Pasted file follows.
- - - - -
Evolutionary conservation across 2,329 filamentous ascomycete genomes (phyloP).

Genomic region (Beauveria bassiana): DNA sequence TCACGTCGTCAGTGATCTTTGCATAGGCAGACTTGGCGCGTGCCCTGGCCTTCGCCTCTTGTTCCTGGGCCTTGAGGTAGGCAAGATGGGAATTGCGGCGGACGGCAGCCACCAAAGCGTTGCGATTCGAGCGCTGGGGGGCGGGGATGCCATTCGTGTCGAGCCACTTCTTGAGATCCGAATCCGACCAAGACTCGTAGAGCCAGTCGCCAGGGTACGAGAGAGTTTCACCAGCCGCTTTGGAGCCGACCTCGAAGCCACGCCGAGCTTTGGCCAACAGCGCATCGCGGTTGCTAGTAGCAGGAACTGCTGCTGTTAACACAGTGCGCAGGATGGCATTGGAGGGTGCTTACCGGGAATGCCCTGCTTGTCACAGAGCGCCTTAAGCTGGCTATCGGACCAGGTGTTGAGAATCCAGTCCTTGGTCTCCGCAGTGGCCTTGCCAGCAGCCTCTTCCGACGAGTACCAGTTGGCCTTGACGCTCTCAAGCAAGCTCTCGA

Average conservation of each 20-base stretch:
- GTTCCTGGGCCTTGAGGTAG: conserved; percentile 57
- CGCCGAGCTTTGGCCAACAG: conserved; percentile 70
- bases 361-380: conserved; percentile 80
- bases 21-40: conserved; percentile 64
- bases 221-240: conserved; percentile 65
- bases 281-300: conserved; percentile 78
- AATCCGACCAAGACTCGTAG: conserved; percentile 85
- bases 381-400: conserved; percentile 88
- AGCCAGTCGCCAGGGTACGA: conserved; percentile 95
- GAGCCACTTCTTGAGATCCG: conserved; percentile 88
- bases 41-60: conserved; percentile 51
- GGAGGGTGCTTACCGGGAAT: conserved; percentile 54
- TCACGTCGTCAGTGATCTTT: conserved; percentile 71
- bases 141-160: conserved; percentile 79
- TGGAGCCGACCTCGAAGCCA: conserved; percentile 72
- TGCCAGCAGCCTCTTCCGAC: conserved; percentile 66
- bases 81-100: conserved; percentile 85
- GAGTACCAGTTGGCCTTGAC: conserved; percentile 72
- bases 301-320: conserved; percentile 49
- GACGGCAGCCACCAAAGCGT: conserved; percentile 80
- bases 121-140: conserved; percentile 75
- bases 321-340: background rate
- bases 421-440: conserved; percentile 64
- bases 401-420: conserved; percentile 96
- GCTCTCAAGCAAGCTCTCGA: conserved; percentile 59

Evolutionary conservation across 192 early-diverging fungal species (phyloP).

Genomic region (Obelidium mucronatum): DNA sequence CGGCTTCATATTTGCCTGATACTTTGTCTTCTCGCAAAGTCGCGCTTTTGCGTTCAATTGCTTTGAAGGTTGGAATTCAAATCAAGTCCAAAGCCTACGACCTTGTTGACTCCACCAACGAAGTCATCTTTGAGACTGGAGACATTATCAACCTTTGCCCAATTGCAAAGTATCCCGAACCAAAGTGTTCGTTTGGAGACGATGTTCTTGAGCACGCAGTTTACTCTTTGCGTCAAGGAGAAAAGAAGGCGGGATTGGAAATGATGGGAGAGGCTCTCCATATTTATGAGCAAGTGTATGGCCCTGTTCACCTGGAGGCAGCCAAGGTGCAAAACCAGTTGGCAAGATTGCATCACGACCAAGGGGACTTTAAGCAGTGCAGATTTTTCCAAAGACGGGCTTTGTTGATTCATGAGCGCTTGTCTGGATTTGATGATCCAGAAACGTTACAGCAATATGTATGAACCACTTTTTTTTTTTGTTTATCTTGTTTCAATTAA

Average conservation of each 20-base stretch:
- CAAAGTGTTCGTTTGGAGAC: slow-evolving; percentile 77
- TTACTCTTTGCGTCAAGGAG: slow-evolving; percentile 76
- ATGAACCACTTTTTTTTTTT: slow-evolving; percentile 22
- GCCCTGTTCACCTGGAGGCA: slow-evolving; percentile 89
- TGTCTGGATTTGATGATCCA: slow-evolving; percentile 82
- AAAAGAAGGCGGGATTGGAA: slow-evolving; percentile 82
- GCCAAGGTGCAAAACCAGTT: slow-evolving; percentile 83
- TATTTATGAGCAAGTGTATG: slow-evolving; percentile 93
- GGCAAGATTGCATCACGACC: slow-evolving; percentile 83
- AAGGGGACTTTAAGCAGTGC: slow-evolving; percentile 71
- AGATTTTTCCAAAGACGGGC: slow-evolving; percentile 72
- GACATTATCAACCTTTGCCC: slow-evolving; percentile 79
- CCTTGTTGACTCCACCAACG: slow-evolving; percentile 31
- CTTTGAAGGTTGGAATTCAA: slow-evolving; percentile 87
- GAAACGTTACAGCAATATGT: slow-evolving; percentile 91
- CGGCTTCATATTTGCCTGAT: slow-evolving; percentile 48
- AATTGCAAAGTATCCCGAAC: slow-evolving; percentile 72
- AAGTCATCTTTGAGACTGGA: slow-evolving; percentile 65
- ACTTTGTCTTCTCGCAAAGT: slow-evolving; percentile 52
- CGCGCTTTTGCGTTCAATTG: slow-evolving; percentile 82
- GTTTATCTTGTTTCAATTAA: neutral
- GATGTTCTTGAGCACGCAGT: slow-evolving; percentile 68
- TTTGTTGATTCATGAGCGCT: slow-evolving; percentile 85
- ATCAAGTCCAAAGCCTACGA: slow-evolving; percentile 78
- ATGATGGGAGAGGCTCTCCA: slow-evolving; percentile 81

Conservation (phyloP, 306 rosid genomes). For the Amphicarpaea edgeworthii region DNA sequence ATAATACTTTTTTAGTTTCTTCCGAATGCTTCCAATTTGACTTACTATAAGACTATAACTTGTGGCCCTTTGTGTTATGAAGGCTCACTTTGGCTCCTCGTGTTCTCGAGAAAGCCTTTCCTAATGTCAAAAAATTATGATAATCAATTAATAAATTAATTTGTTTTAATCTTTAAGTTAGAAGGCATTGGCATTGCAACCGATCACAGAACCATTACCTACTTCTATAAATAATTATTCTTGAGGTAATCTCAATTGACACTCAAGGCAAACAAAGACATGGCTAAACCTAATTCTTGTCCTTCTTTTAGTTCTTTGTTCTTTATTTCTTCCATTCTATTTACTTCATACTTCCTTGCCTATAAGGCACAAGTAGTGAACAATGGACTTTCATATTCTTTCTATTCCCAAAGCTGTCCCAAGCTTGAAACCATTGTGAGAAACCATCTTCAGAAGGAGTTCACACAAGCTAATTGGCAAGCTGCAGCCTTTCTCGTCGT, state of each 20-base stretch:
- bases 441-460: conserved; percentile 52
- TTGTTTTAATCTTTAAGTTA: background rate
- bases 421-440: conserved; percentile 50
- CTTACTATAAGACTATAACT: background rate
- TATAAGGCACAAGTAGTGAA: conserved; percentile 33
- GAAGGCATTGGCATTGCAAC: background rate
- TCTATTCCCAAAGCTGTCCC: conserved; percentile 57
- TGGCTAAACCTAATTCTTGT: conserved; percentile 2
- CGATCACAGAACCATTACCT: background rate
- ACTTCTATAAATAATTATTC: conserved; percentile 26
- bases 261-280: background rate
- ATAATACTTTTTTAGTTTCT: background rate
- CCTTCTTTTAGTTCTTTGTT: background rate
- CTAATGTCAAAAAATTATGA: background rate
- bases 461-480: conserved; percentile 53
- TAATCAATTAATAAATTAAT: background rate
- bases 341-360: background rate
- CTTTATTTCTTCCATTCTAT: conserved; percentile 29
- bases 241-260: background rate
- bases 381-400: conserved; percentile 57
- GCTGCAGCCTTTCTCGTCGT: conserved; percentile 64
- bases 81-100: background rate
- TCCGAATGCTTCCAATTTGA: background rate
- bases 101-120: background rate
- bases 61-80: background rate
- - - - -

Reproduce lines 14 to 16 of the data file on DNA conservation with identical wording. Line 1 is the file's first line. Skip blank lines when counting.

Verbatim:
- bases 41-60: conserved; percentile 51
- GGAGGGTGCTTACCGGGAAT: conserved; percentile 54
- TCACGTCGTCAGTGATCTTT: conserved; percentile 71